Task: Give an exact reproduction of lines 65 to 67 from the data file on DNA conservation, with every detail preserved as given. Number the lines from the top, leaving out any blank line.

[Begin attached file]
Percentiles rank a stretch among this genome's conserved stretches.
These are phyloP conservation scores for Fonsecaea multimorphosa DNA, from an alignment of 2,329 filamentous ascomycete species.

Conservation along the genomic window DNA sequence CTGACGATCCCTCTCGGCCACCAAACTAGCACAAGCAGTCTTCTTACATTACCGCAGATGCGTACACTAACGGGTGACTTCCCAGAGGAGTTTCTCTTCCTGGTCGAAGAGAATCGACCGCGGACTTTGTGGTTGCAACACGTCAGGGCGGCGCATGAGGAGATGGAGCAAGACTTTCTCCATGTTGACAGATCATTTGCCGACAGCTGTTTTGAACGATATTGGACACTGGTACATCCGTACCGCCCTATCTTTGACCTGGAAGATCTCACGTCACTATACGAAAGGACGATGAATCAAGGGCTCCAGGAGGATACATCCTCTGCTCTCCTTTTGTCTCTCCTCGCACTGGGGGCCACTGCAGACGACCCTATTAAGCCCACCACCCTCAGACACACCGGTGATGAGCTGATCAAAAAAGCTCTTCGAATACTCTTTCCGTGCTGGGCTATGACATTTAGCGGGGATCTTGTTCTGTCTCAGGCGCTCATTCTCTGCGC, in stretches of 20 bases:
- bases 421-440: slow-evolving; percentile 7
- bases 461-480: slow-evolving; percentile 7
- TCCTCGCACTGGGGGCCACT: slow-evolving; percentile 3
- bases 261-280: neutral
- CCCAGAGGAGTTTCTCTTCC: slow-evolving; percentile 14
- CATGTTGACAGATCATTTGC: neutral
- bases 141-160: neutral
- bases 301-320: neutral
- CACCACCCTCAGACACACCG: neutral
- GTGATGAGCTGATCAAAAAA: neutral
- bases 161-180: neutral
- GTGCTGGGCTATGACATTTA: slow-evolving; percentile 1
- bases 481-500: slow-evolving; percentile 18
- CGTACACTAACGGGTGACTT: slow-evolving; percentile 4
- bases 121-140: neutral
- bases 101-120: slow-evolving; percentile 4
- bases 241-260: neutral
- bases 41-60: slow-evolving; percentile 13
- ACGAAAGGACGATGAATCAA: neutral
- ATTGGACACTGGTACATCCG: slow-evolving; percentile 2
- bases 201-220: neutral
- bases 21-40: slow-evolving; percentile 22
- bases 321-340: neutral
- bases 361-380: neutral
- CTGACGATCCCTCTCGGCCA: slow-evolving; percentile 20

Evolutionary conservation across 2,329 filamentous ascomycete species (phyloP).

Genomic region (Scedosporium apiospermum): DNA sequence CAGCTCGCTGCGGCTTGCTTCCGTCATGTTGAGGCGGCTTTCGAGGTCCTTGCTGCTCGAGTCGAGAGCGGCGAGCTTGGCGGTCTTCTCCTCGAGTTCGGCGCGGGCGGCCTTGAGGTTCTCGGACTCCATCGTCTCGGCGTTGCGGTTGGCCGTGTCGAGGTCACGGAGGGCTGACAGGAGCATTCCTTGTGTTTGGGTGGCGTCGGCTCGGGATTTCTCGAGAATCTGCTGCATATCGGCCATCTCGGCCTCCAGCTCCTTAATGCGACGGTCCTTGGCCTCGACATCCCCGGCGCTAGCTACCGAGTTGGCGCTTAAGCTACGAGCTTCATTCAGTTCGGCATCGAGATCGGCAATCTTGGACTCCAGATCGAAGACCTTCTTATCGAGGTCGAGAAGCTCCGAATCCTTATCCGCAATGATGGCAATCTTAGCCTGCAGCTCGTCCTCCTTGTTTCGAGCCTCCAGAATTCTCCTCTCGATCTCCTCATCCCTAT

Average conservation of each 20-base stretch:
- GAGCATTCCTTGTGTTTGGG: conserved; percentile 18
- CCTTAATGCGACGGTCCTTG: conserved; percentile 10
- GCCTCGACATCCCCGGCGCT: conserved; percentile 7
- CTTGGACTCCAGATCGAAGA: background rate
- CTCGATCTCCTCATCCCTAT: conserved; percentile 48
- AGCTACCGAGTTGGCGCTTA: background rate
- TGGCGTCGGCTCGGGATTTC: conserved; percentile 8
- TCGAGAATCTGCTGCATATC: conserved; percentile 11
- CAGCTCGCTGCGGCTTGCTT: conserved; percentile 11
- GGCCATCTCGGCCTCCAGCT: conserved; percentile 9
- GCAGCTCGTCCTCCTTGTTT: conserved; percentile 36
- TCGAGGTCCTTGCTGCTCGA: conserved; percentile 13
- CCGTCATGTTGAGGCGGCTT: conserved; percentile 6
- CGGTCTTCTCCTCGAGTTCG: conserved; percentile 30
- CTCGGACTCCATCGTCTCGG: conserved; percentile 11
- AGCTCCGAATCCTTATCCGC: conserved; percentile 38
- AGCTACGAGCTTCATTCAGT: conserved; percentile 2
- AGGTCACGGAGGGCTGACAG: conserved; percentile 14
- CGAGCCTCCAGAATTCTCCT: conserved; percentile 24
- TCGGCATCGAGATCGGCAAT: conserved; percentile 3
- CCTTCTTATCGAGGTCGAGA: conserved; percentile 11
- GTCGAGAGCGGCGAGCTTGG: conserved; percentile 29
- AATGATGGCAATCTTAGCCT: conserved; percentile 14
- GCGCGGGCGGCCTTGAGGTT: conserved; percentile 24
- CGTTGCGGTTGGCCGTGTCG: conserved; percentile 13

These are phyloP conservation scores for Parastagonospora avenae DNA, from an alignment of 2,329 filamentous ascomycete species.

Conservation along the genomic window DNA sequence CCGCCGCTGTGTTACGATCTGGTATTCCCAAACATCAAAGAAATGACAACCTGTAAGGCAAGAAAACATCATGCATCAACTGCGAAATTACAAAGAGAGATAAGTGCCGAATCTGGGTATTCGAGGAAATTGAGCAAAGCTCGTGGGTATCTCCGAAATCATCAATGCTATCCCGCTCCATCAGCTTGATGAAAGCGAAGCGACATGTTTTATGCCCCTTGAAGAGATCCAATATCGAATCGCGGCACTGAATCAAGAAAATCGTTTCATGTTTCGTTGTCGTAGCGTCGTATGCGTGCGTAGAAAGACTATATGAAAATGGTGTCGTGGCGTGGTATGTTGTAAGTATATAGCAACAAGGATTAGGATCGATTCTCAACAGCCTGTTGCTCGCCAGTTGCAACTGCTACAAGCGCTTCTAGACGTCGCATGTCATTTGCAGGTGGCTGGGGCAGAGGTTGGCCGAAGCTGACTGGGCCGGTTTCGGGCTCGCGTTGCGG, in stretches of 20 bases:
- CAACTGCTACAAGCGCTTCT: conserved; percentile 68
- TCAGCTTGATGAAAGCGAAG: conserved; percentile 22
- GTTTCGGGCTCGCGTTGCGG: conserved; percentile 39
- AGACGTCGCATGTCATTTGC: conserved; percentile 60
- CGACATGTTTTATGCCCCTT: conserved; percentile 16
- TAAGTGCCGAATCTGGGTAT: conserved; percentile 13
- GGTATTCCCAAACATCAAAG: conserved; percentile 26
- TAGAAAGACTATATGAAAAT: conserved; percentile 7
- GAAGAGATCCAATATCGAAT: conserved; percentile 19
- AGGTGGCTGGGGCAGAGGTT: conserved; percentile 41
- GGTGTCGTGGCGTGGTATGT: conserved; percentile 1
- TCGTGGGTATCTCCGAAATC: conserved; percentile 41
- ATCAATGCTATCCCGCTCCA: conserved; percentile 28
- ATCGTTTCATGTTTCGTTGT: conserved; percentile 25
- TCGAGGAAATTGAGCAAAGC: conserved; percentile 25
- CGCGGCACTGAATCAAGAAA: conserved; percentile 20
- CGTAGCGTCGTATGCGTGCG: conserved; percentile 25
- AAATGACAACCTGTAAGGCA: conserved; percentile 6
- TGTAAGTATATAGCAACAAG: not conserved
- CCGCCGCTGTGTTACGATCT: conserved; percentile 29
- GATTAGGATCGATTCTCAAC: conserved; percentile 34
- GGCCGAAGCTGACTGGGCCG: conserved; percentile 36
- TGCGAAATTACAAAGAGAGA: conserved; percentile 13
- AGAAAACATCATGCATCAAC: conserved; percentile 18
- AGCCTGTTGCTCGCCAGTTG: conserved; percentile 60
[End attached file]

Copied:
- GGTATTCCCAAACATCAAAG: conserved; percentile 26
- TAGAAAGACTATATGAAAAT: conserved; percentile 7
- GAAGAGATCCAATATCGAAT: conserved; percentile 19